Liquid penetration inspection is a method that is used to reveal surface breaking flaws by bleedout of a colored or fluorescent dye from the flaw. The technique is based on the ability of a liquid to be drawn into a "clean" surface breaking flaw by capillary action. After a period of time called the "dwell," excess surface penetrant is removed and a developer is applied. This acts as a "blotter." It draws the penetrant from the flaw to reveal its presence.
A very early surface inspection technique involved the rubbing of carbon black on glazed pottery, whereby the carbon black would settle in surface cracks rendering them visible. Later it became the practice in railway workshops to examine iron and steel components by the "oil and whiting" method. In this method, heavy oil commonly available in railway workshops was diluted with kerosene in large tanks so that locomotive parts such as wheels could be submerged. After removal and careful cleaning, the surface was then coated with a fine suspension of chalk in alcohol so that a white surface layer was formed once the alcohol had evaporated. The object was then vibrated and stroked with a hammer, causing the residual oil in any surface cracks to seep out and stain the white coating.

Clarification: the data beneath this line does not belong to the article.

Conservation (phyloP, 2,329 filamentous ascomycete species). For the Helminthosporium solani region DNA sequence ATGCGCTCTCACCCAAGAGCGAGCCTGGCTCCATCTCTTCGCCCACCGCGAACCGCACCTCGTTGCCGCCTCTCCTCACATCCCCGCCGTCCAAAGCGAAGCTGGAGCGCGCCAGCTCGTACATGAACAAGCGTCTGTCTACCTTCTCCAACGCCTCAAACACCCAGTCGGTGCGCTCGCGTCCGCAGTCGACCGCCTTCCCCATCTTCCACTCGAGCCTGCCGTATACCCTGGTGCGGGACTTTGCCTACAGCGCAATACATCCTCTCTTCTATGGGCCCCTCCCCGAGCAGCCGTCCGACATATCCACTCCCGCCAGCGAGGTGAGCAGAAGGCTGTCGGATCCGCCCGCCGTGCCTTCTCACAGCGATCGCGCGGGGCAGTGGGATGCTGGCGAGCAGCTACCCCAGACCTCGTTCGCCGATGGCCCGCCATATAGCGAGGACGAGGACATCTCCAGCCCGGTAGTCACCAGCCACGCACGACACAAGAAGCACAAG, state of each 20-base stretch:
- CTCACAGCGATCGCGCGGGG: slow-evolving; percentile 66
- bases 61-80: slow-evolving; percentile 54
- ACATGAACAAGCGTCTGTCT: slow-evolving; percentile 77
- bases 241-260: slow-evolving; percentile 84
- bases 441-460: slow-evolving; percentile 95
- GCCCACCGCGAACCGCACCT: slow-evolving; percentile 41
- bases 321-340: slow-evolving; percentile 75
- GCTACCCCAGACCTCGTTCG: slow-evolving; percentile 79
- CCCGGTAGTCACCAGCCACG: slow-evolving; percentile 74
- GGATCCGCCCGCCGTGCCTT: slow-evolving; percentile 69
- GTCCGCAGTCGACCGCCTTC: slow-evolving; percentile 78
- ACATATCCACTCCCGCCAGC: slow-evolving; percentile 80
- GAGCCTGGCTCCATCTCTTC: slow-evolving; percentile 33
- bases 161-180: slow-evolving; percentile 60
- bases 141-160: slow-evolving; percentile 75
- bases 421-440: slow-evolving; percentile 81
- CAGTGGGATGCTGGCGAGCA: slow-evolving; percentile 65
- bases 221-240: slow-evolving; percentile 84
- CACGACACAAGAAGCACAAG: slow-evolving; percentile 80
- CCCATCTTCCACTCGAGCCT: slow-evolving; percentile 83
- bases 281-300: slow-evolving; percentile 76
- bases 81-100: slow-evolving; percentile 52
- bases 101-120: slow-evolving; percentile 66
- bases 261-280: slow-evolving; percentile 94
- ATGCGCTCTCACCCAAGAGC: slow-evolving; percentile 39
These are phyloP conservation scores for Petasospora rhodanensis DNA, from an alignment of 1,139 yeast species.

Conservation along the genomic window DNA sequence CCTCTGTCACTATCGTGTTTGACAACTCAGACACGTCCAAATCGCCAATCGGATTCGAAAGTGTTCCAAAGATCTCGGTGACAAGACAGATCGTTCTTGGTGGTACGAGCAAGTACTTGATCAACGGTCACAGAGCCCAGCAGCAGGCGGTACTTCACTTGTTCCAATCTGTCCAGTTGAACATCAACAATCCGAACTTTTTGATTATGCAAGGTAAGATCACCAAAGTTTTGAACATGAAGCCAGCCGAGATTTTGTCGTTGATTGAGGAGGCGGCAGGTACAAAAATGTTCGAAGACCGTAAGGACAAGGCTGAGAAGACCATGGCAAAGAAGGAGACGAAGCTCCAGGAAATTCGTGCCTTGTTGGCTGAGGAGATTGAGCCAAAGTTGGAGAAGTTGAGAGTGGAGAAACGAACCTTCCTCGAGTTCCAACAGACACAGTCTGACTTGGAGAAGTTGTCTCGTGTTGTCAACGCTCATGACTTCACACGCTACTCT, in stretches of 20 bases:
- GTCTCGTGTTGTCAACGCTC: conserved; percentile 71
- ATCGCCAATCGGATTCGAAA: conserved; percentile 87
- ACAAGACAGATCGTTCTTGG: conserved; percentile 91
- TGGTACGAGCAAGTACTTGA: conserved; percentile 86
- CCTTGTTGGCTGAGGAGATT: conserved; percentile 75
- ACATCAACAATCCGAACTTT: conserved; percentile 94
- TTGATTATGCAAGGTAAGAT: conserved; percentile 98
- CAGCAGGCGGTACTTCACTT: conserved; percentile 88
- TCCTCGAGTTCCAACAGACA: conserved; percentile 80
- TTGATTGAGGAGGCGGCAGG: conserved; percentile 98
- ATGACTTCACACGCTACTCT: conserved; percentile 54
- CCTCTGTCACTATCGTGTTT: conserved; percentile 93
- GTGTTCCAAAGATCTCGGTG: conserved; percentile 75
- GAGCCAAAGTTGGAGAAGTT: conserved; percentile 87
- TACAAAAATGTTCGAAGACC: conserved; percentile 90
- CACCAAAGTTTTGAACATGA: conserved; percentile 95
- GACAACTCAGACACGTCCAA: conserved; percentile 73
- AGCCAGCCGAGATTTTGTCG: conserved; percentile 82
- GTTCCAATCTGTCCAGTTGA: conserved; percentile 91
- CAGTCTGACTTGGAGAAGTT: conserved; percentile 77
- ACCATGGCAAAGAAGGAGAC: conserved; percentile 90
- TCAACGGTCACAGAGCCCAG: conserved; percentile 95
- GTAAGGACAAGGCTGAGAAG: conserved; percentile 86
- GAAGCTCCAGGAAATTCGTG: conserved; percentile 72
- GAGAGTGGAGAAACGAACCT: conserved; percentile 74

This method was in use from the latter part of the 19th century through to approximately 1940, when the magnetic particle method was introduced and found to be more sensitive for the ferromagnetic iron and steels.